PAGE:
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Thomas J. Norton Posted: Sep 08, 2010 0 comments
All for 1.4, and 1.4 for All?

In 2002, the video world was just getting comfortable with component analog video. HDTV and DVD were only starting to acquire mass-market status. We were using three separate video cables to connect our shiny new HDTVs to our best sources. Add to that up to six audio cables to our A/V receivers. This forest of cables wasn’t heaven (except to cable vendors), but it worked, and it provided most viewers with their first real taste of high-quality video. We also had DVI, a standard for digital video borrowed from the computer world. But because its clunky connector only carried video and not audio as well, it never achieved critical mass.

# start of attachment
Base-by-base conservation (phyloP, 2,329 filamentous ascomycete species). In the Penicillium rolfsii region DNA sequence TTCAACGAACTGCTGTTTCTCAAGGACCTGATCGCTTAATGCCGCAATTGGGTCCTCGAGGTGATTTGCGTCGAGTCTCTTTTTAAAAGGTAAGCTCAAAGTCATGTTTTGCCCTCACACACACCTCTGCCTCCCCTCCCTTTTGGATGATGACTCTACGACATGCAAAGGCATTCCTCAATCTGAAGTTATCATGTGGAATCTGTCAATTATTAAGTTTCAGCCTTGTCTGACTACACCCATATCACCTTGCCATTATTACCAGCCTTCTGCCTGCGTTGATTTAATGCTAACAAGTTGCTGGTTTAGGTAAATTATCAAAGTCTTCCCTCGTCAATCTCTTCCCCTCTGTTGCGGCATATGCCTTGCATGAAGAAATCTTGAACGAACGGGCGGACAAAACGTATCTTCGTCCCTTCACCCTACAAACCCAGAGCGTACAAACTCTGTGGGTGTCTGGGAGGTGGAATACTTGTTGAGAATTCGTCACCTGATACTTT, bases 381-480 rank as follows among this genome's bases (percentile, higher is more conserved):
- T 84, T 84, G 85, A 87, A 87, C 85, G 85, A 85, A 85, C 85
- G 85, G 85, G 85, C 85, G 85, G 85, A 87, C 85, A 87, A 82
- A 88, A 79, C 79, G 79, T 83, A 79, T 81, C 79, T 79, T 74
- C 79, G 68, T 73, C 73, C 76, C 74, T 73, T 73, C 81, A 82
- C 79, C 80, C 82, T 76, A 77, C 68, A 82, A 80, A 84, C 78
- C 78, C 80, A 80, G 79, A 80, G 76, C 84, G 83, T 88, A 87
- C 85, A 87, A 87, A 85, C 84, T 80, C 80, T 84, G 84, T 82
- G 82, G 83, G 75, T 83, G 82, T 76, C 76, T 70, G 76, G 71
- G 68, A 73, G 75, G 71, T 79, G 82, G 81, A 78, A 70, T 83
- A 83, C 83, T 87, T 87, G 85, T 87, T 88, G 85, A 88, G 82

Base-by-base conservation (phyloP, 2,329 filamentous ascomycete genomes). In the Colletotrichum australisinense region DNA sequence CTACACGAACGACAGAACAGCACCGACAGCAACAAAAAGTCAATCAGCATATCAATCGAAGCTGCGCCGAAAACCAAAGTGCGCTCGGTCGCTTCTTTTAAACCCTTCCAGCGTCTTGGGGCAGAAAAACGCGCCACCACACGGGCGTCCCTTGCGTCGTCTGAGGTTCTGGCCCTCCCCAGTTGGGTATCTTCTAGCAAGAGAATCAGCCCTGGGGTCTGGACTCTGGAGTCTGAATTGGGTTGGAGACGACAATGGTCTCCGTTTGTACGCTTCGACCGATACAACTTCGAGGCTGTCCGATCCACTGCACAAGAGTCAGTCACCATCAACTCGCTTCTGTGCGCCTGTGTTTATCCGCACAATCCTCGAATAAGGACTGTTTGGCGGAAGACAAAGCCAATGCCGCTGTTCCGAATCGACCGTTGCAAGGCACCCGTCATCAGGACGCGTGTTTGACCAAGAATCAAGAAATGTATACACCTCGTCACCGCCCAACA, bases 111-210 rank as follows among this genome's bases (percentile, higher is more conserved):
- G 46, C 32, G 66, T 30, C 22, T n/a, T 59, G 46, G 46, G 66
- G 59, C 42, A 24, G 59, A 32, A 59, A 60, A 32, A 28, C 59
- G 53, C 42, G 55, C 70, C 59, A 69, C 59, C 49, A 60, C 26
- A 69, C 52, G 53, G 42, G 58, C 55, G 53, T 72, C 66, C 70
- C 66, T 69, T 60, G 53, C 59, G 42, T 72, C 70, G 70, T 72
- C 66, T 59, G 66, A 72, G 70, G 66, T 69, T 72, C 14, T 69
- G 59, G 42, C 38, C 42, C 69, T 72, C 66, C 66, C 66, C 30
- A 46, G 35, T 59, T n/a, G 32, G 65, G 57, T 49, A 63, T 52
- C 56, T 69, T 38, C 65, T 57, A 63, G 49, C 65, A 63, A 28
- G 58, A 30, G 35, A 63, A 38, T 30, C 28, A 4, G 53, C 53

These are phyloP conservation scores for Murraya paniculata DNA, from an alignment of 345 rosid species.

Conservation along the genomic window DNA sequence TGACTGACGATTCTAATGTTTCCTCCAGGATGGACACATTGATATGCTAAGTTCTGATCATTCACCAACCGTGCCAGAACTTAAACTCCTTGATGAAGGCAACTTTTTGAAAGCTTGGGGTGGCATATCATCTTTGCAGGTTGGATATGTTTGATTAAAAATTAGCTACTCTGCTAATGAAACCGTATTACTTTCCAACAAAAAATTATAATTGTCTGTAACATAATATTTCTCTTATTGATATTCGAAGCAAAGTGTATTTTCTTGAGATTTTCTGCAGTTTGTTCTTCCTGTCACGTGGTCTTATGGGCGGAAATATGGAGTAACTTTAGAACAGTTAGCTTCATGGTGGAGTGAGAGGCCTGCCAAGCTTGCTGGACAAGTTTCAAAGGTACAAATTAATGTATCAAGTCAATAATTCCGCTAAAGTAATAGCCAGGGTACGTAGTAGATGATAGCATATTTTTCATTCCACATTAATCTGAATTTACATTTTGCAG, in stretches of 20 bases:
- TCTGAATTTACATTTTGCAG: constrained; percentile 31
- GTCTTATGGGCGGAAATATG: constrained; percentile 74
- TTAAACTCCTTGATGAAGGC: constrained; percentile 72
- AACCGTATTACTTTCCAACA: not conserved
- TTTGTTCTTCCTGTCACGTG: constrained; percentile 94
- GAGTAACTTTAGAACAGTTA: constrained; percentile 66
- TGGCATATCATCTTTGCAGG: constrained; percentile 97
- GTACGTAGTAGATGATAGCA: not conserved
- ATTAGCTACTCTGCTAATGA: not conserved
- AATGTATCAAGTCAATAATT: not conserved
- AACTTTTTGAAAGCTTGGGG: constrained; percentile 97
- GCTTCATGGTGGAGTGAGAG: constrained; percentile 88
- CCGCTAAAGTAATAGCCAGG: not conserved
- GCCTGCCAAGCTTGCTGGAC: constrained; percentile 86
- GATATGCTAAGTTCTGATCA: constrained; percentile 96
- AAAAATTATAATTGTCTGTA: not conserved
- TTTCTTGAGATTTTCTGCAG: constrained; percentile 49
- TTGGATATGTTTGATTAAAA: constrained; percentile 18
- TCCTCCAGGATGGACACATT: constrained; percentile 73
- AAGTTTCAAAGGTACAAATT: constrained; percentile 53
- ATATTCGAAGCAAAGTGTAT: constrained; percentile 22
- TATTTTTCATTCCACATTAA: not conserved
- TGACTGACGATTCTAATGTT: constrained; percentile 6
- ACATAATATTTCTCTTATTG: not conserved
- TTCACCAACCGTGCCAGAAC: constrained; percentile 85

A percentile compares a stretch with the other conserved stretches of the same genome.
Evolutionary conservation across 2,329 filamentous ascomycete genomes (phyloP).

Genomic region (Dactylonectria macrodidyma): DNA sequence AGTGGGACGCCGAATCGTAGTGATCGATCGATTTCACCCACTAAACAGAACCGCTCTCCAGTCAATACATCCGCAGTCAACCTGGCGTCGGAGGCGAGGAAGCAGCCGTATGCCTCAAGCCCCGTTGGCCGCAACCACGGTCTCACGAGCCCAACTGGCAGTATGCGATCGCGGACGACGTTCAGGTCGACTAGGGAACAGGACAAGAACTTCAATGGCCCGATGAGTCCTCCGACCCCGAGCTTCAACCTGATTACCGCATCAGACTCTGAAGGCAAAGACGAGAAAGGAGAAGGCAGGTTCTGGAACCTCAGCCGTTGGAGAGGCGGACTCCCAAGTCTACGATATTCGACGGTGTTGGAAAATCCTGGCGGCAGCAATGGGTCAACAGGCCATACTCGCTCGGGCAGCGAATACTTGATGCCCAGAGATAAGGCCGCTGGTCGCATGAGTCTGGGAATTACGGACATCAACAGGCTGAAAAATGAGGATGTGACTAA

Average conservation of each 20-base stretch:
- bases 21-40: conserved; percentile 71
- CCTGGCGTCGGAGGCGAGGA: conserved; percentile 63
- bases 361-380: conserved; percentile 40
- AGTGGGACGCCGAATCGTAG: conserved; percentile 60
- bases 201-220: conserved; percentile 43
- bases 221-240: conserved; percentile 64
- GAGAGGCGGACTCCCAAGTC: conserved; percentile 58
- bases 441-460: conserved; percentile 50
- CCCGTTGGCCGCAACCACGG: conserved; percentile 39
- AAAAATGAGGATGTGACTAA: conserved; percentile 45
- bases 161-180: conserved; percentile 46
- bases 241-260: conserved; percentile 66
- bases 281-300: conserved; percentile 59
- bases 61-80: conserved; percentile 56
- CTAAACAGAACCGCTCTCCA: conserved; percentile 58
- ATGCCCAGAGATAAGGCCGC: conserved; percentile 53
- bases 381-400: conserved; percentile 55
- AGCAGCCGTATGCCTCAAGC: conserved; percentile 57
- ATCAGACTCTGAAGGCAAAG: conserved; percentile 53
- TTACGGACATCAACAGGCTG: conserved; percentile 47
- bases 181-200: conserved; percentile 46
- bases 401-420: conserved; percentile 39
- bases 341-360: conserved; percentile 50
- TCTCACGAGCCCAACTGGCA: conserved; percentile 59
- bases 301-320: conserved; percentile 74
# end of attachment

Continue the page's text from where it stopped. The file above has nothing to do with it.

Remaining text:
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Thomas J. Norton Posted: Aug 03, 2010 0 comments
With all the fuss about the great images on HDTVs, particularly from Blu-ray, it’s easy to forget that sound is half the experience—maybe even more. Blu-ray offers more than just great video. By making use of its generous data-storage capacity and new ways to encode audio, it offers an audio experience that’s a significant step beyond the digital movie sound formats we’ve lived with. In fact, it’s arguably equivalent to the sound the engineers and filmmakers heard during the mastering session.
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Gary Dell'Abate Posted: Jul 23, 2010 0 comments